Henry Felton was born on 3 February 1679 in the parish of St Martin-in-the-Fields, London, and died on 1 March 1740 at Barwick-in-Elmet, Yorkshire. He was educated at St Edmund Hall, Oxford (MA, 1702; BD, 1709; DD, 1712), and ordained priest in 1704. After preaching in and around London, and a brief period at the English Church in Amsterdam, in 1709 he became chaplain to the Dukes of Rutland. He was elected Principal of St Edmund Hall in 1722. In 1736 the third Duke presented him to the rectory of Barwick-in-Elmet. He published mainly theological tracts and sermons, attacking deism and Socinianism. His first major publication, however, was a work on criticism and the ‘rules of writing’: A Dissertation on Reading the Classics, and Forming a Just Style (1713). The piece proved to be reasonably popular, and a fifth edition was published in 1753. The Dissertation deals with issues that are relevant to philosophical aesthetics (taste, form and content, the sublime, etc.), but the account given of these issues is very sketchy. Thus, about the notion of ‘right taste’ Felton simply says that ‘a good Taste is to be formed by reading the best Authors’ (p. 150). The question of objective standards for the critical assessment of art and literature is not discussed.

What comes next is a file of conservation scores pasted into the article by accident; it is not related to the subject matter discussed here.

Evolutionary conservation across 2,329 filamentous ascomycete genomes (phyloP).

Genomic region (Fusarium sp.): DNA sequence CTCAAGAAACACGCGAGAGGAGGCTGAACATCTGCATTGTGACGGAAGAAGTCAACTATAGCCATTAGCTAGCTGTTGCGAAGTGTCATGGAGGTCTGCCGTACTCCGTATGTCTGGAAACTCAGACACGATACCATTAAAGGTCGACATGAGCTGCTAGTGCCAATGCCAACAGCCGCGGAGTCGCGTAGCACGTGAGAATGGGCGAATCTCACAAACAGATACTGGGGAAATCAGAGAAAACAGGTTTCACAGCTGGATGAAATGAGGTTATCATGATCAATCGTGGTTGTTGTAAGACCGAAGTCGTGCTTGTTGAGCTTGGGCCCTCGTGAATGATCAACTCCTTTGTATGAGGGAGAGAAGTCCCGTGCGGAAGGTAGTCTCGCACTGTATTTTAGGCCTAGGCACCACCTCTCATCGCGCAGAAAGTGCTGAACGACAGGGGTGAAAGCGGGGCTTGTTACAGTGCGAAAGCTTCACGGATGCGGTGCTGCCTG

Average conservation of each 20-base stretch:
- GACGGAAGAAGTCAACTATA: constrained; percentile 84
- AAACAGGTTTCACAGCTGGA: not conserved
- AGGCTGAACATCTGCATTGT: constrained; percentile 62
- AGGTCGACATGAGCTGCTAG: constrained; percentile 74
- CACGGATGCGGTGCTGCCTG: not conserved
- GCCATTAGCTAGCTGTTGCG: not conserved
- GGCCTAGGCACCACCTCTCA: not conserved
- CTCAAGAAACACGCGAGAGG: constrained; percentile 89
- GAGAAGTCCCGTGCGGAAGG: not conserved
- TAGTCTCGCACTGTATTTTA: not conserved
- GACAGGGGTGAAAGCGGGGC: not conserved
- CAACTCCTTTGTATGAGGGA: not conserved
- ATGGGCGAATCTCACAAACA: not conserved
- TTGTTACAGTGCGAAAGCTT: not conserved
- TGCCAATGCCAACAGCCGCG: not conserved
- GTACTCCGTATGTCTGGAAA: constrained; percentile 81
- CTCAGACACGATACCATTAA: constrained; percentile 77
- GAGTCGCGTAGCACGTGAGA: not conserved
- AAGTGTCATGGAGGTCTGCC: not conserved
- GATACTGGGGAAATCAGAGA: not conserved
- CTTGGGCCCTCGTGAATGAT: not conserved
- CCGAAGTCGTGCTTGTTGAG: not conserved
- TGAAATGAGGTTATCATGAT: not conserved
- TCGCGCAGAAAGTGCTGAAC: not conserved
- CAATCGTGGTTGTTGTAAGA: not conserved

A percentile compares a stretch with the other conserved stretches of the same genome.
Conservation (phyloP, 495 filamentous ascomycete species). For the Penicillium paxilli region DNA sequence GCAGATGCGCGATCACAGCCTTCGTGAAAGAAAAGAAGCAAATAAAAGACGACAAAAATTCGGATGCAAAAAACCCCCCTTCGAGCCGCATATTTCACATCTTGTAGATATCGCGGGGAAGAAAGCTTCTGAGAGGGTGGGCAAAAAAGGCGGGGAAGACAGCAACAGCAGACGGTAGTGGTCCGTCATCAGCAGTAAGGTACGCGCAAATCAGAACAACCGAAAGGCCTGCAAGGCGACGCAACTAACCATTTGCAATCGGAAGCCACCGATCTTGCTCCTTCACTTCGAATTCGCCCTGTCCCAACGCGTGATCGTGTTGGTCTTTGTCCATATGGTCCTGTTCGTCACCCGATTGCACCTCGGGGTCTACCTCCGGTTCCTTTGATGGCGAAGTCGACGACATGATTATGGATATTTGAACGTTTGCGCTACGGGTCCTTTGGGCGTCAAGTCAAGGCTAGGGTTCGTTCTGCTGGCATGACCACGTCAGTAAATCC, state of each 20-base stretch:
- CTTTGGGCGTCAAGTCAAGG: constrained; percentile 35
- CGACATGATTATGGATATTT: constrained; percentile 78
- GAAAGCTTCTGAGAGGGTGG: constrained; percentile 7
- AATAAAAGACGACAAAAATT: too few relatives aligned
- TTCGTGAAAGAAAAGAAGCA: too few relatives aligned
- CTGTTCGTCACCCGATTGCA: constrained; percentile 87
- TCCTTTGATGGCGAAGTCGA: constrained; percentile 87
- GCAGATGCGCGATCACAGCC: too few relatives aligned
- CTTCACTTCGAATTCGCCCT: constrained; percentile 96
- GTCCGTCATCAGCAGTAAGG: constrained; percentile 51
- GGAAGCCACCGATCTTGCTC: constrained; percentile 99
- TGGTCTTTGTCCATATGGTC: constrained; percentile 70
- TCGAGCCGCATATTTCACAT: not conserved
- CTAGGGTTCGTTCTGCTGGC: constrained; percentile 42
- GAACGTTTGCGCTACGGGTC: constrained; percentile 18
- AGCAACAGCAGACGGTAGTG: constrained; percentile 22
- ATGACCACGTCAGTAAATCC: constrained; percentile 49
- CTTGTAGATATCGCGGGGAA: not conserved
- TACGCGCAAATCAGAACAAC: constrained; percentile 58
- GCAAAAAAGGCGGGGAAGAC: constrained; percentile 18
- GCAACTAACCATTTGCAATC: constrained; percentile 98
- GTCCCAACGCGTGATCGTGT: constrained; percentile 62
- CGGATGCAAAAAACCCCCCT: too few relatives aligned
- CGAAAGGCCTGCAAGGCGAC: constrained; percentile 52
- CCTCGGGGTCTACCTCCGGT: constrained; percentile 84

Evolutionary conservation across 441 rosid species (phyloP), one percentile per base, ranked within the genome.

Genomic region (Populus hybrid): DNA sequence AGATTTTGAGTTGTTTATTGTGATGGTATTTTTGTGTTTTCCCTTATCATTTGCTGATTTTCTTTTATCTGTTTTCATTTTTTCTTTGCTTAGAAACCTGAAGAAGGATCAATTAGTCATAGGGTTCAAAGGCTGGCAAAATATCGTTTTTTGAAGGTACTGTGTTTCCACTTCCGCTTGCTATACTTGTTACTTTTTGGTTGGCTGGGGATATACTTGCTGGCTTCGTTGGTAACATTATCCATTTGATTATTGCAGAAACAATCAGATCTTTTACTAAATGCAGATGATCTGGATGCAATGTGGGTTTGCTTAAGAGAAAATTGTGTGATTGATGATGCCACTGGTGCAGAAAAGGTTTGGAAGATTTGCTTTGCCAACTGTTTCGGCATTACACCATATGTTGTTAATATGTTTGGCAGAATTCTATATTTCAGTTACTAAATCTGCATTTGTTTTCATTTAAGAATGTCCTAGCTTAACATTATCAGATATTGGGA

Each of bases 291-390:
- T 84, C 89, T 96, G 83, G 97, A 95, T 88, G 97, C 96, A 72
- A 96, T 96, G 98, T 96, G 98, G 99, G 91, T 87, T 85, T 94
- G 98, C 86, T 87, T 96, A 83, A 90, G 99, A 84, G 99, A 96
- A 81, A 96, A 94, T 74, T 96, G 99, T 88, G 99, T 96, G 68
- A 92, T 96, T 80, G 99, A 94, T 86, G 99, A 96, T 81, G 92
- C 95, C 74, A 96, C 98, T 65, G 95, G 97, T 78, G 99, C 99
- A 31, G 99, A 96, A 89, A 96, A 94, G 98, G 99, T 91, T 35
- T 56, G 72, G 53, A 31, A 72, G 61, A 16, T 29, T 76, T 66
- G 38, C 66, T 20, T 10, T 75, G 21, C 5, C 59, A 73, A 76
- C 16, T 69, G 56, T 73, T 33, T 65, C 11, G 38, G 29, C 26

From The Continuum Encyclopedia of British Philosophy in Oxford Reference.